However, I think the brokenness that leads to that first type of pain, the brokenness that causes people to threaten to leave when they are just upset, goes a bit deeper than our problem with churches fracturing. The splits we hear about or experience are a symptom of a much larger issue. We, despite all of our talk concerning love and community, really have no idea how to really love or to live intentionally with each other. In The Virtue of Dialogue Chris explains that the Englewood community found themselves finally learning how to really love each other after years of painful conversations, even though such an achievement was not even something they were looking for.
The love and togetherness that are possible within a conversing community can only be found beyond the advent of a certain amount of pain and heartache. Usually these times will see people leave. Yet there is a marked difference between threatening to leave without dialogue and leaving after. There is a healthy state therein that we rarely see within our churches.
Perhaps people leaving following healthy dialogue is a good thing. We should bless them and send them on to a different community they would better serve. It’s not easy, and certainly will not always go smoothly, but with a state of dialogue such as that which Chris explains in this book will encourage better health and more abundant love. If anything, he – and the Englewood community – show us that intentional dialogue is a significant step towards breaking the commercial and individualistic status quo that runs rampant throughout churches. With that, we can step out into vital methods of change within our neighborhood.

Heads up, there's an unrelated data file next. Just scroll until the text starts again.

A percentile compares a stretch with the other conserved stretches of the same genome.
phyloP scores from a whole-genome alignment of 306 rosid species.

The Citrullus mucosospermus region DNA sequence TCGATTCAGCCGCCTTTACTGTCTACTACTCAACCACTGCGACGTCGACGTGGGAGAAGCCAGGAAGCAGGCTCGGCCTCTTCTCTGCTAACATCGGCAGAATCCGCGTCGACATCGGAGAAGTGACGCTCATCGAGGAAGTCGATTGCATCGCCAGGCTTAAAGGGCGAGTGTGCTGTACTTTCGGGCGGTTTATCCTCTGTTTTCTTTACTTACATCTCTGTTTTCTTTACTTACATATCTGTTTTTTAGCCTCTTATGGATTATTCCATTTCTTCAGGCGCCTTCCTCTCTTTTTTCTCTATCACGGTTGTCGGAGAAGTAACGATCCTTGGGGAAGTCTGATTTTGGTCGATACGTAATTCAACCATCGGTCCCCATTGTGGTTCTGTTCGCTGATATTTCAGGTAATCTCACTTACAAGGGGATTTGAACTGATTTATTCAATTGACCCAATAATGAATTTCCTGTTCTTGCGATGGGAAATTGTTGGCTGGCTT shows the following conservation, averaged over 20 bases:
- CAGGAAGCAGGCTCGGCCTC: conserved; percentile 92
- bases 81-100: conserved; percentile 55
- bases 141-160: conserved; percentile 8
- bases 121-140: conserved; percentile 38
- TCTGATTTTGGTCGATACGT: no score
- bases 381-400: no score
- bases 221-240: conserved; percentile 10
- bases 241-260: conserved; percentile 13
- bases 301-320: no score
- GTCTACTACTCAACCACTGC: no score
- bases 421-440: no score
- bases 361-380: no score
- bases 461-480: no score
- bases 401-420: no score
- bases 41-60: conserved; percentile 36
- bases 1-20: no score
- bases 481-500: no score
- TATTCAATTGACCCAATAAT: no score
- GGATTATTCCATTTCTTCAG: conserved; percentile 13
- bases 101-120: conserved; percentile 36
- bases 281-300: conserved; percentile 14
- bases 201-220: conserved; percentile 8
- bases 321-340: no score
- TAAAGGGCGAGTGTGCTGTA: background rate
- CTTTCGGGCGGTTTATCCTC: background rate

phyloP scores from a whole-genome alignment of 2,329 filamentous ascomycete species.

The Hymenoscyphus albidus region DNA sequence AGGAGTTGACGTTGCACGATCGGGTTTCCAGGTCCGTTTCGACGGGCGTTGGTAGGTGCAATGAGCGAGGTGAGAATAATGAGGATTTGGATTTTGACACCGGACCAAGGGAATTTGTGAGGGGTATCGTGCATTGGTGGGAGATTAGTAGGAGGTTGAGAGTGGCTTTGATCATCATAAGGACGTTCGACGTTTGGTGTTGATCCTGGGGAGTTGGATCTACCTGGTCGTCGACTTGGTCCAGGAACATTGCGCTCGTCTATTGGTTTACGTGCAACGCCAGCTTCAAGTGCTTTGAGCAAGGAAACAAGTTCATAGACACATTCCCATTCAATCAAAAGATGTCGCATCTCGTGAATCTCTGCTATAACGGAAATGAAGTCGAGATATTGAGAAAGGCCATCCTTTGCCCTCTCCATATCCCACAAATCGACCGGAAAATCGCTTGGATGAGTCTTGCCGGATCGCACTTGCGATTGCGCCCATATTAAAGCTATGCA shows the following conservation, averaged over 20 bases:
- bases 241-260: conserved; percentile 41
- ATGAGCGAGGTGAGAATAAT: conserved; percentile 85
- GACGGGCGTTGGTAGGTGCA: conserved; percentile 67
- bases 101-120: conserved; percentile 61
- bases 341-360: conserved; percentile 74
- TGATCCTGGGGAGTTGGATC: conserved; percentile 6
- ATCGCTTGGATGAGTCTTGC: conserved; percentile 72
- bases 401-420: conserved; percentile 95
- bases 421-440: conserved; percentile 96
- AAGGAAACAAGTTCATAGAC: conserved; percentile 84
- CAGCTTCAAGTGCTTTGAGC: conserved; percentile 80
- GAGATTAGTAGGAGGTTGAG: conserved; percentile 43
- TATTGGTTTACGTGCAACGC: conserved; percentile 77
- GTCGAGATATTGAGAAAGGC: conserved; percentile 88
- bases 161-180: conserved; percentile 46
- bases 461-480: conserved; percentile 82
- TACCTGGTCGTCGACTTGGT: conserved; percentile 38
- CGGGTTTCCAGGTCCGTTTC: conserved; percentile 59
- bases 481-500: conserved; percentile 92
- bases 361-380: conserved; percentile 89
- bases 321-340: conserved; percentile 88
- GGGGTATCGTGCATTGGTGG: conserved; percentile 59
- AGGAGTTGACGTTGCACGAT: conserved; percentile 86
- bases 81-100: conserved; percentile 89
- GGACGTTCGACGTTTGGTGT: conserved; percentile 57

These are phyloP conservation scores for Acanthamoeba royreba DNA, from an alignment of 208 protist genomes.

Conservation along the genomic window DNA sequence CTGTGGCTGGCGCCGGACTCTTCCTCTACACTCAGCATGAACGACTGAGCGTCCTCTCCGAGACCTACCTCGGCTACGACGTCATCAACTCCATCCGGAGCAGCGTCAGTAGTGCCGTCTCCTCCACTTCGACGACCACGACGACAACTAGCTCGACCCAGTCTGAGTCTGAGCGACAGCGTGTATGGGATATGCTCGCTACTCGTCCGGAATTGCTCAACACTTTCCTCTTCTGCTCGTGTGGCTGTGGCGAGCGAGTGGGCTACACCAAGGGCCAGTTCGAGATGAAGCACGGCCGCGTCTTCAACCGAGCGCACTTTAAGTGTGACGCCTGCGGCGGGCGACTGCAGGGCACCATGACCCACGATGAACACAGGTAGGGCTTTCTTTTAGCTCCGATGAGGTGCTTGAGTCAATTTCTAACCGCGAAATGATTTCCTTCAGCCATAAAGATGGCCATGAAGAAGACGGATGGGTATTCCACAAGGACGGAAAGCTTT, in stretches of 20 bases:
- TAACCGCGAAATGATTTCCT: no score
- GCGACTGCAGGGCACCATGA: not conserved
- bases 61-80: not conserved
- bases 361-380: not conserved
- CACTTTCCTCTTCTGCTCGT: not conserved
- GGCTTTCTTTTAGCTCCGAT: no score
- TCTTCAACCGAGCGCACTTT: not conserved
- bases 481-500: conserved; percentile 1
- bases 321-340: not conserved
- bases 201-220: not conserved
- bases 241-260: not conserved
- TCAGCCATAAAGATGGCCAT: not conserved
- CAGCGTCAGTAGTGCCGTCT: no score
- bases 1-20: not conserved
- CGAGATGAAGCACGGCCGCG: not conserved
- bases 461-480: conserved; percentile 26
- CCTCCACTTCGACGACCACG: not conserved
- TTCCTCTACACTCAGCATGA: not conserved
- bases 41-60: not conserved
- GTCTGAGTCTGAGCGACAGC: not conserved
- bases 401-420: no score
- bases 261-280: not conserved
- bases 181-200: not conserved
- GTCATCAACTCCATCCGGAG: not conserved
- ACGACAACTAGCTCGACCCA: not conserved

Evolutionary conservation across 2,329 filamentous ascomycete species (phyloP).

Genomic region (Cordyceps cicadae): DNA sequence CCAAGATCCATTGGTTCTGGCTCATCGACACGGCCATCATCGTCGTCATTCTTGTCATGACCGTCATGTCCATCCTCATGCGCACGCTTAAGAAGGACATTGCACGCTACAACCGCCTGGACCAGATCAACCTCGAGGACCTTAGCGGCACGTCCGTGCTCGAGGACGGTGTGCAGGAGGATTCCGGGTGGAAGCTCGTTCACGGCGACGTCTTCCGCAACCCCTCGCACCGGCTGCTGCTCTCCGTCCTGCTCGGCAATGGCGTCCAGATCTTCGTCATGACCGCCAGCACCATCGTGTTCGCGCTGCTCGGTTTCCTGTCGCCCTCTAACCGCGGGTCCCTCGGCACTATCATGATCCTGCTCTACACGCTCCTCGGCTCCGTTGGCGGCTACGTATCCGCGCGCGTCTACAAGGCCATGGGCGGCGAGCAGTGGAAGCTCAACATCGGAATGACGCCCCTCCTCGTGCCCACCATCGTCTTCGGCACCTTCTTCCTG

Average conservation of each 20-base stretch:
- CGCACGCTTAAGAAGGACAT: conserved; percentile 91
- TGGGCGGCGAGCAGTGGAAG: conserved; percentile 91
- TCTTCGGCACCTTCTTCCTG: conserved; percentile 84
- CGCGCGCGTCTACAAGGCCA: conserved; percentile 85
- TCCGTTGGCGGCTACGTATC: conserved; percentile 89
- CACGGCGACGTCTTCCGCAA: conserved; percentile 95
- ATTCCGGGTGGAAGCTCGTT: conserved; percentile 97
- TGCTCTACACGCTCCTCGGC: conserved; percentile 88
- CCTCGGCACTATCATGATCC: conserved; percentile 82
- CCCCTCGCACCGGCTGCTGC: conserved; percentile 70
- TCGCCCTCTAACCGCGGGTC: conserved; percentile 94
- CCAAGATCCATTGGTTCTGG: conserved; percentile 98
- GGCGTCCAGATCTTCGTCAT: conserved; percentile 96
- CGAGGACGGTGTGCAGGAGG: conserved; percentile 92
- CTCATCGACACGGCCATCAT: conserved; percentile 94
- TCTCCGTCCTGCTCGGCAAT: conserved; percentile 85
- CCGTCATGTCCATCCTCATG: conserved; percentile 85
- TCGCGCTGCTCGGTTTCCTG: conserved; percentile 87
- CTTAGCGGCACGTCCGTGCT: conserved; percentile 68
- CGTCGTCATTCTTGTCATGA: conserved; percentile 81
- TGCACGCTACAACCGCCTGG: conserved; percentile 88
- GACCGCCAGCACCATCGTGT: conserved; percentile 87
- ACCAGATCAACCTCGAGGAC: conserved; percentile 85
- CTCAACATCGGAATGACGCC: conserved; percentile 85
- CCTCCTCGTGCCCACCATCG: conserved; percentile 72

Thanks for reading,
Forgive the obscene use of Papyrus.
An excellent article on Colbert’s comedic development and the impact he is having on our culture can be found by clicking on the above image.
A review of
In Earshot of Water: Notes from the Columbia Plateau.
By Paul Lindholdt.
Review by Sam Edgin.
I sit here and I type away with my thoughts shifting every now and then towards the steady flow of Indiana’s White River, not four blocks east of where I sit. I fault Paul Lindholdt. His new book, In Earshot of Water: Notes From the Columbia Plateau revels in a constant presence of water, be it fresh, contaminated, frozen, still or flowing. Yet the book it not really about water. It is about conservation, about the last strongholds of American ecology in the Pacific Northwest clinging dearly to the land they have held for centuries in the wake of industry, development, and technology. Sometimes it is even about the way they win. Lindholdt dances softly through his essays, often mirroring his considerations of the natural with events in his own life which bring him close to it. It is a subtly beautiful exploration into the relationship of humanity with ecology, all told in deeply personal prose, as if the reader were sitting beside Lindholdt’s sons for the campfire story times he mentions throughout the book.